On today’s episode of the best balance podcast we are going to be doing something a little bit different. We are jumping into a conversation with my girl Katrina Sellers who started Jules and Vetiver, a fine fragrance company back in 2018. I have had the pleasure of sitting front row watching this girl grow in herself and in her business. But what we are going to be doing today is peeking behind the curtain on some of the struggles us entrepreneurs grapple with on a daily basis. I will affectionately called the segment Coaching Call with Karen, y’all know how I love my alliteration! Support and mentorship in your business is so incredibly important so I hope that this episode will encourage you to see that you are not alone.
Katrina: I quit my corporate Job in 2018 to launch Jules & Vetiver, Charlotte’s first fine fragrance company. I’m part of a new(ish) phenomenon in the perfume world: self-taught, small-batch, indie perfumers. We’re shaking things up in the dusty, uptight fragrance world!
Our batches are small, and our formulas are based entirely on client feedback, giving our followers the opportunity to directly collaborate with us on our products. Many scents are locally or seasonally inspired. We also offer custom and semi-custom fragrance, where clients build their own scents based on their individual tastes. Our mission is to provide the most customized, educational, hands-on perfume experience our clients will ever experience.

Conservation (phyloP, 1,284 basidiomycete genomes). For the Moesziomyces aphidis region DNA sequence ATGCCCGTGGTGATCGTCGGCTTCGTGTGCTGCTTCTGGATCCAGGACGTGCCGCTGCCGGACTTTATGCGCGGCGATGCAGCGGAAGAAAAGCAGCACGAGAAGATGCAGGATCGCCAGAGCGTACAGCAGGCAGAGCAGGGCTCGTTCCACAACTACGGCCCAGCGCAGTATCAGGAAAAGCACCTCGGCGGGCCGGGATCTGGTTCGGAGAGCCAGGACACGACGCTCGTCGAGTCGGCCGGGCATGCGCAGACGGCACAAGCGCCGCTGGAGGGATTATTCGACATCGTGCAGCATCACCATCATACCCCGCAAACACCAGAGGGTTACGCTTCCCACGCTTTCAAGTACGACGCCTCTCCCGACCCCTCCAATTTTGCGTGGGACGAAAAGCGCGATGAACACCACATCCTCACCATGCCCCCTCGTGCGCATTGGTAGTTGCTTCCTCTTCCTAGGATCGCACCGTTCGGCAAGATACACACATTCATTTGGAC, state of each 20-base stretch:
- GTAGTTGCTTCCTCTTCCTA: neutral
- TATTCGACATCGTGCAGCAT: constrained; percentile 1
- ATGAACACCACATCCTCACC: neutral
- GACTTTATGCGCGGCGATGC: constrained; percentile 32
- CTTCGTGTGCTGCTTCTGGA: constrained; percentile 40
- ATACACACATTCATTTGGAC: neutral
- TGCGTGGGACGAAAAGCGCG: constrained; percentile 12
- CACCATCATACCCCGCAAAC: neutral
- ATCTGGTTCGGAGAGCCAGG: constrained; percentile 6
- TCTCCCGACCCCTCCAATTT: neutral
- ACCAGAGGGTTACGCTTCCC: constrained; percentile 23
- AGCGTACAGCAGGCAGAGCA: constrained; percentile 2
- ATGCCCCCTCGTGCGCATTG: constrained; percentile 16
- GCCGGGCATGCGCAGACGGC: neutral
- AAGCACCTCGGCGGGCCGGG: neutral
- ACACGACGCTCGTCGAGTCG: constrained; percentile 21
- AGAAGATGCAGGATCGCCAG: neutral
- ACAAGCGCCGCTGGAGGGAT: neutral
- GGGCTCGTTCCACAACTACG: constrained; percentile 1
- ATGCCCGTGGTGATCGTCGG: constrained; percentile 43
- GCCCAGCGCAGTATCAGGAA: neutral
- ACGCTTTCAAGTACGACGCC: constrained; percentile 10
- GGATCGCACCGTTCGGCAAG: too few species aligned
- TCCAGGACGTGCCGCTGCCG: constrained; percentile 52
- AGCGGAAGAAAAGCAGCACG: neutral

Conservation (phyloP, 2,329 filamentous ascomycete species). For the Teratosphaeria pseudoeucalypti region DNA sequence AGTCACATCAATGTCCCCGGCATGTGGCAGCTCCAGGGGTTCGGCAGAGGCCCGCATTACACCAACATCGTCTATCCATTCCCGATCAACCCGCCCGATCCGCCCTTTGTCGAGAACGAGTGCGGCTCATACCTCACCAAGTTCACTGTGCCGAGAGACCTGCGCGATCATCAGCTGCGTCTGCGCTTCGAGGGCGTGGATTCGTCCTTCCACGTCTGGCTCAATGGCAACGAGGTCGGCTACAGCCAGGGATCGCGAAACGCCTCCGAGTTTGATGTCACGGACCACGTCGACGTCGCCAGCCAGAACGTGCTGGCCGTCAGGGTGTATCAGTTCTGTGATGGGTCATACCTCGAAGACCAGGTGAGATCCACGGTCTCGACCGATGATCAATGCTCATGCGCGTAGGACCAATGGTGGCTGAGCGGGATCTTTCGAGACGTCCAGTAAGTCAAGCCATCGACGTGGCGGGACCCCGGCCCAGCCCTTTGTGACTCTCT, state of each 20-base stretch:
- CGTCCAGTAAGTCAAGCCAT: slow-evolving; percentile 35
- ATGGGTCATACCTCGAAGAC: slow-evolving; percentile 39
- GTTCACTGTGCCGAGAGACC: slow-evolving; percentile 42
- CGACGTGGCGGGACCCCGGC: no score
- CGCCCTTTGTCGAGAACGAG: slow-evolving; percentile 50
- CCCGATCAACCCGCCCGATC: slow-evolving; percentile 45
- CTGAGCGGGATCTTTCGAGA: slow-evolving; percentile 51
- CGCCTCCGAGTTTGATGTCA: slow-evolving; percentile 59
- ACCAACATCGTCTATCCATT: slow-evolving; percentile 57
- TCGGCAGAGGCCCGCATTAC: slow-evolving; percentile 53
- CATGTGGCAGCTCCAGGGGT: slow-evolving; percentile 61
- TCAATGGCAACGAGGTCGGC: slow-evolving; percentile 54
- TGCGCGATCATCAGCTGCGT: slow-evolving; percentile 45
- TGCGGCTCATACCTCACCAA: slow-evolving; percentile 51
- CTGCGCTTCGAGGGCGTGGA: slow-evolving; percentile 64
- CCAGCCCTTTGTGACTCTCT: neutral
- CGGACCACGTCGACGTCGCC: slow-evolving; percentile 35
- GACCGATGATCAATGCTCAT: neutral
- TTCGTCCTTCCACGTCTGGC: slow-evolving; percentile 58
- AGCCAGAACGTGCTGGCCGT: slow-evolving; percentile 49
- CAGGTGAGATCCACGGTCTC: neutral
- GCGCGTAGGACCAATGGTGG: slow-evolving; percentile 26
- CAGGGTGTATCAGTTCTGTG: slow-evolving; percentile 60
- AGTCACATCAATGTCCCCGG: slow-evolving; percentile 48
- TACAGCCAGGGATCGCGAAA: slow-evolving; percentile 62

Three biggest strengths:
Three things I struggle with:
Katrina: Self-doubt. This is probably true of most, if not all, business owners. Whenever there’s a setback, or things are slow, there’s always a temptation to look at it as “a sign”. A sign that you’re doing things wrong, a sign that you’re destined for failure. The single hardest thing as a small business owner is to push through these moments. I think a lot of businesses don’t make it for this reason. All it takes is to cave during one of these moments. You have to remind yourself that you’re committed to the cause and you’re not going to bail. I need to remind myself that I love this too much, even when things are hard, to allow that to happen.
Karen: Let’s first talk about The Social Media Comparison game. I would encourage you to use social as a place to share, of course but also use it as inspiration and fuel to move you forward instead of looking inside and saying “they did it so well, how could I possibly do it any better?” It really is a double edged sword but can be a powerful tool if you let it.